Jim: Sure. Well, first off, there's one thing that determines success in selling more than anything else. And not a little bit more, a whole lot more. It's kind of like the only thing. It's almost that big. The person who succeeds is the person who decided to succeed, not the person who decided to try real hard. The person who decided they will succeed. I was asked years ago by an audience member. How did you know you would succeed in your field? I said, because I was never going to give up until I did. And that really is it, Brendan. I mean, seriously, when someone says, look, I'm going to do this. This may not be the way that I get it done. I may have to go around the long way, or I may have to get more help than I thought, or it might hurt more than I was anticipating, or cost more, or take longer, but I'm going to do it. The world cannot stop a will like that. So number one factor or trait in a successful salesperson is the person decides they're going to succeed and they're willing to do the work necessary. Second, is you've got to think like a startup all the time, not like an established business, like a startup. Well, how do startups think? Well, first off, for a startup, everything's on the table, everything. They're willing to completely rethink all the things that they're doing. They're willing to listen to people that don't seem to know beans about this field, but they know about something else, and maybe metaphorically, those principles transfer, right? They're willing to stay later, show up earlier. They're willing to try creative things that nobody thought of before. And though it seems non-traditional, it might be the best idea. Like when I was hired by Mass Mutual back in 1976 in Tulsa, Oklahoma, I didn't know anything about life insurance. I knew little, but not enough to be an expert. And the general agent, Joe Willard, said to me, Jim, I want you to come move in with my agency. We've got a brand new set of penthouse offices and all kinds of facilities you can use. I said, Joe, frankly, I don't want an insurance career. He said, I know. You want to be a professional speaker, a consultant, an author?" He said, you got to do it somewhere. Come hang with us. And I said, well, Joe, he said, no, Jim, look, every other insurance agency in the world hires insurance people to come in and be their sales leaders, the sales managers. I want you to be my sales coach because your specialty is human development. You know more about mindset and motivation than many of, most of the people in the insurance industry know, because that's your exclusive specialty. I know enough about insurance. I can guide them on making deals. You tell them how to stay optimistic. You tell them how to get themselves up in the morning and get them to get themselves to do their homework at night and get themselves to stop thinking about themselves and start thinking more about how they're serving their client. You do your part. You'll do fine here. Well, I did, and I ended up working for 36 different mass mutual agencies, and then the home office, and then the whole insurance industry and the million dollar round table and, you know, on and on, just in that one business silo. And, you know, I've had lots more like that over the years.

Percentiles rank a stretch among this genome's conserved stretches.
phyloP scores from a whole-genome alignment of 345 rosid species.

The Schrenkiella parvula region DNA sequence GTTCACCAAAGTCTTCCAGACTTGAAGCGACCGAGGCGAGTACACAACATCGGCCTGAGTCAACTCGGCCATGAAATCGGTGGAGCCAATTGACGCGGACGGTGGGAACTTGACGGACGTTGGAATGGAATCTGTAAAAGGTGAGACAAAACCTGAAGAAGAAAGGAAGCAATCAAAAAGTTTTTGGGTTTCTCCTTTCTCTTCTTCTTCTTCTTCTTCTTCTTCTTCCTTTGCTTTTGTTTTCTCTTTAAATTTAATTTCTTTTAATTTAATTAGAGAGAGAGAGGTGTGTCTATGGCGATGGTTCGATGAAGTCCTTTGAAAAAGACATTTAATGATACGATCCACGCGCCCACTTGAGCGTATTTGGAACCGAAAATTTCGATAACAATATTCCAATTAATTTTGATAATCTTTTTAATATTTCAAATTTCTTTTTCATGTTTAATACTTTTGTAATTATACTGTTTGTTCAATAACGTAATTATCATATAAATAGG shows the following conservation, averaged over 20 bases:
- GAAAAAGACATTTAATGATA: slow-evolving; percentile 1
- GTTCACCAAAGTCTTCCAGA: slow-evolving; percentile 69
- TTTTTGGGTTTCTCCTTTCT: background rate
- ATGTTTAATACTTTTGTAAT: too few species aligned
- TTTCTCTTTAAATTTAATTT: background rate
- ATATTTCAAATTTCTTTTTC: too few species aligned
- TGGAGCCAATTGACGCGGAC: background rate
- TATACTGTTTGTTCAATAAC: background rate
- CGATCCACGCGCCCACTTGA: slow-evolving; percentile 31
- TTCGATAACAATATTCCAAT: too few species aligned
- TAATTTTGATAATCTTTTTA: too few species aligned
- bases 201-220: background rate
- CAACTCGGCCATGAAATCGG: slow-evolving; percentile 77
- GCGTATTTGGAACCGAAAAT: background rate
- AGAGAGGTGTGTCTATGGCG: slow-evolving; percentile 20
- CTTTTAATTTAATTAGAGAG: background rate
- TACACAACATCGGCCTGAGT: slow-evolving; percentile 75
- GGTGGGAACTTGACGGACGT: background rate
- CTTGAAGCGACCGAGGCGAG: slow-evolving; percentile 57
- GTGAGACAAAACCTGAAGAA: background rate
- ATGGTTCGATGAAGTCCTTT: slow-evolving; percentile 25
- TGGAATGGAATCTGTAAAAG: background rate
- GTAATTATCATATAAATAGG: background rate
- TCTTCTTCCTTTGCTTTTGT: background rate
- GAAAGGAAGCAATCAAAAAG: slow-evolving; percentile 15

Brendan: Yeah, I really like the mindset and the motivation you just described. And, um, that's where you start it. And it's really this, I'm kind of channeling my inner Ted Lasso if you've watched that TV show. But yes, yeah, it's the poster above the door. It's the belief.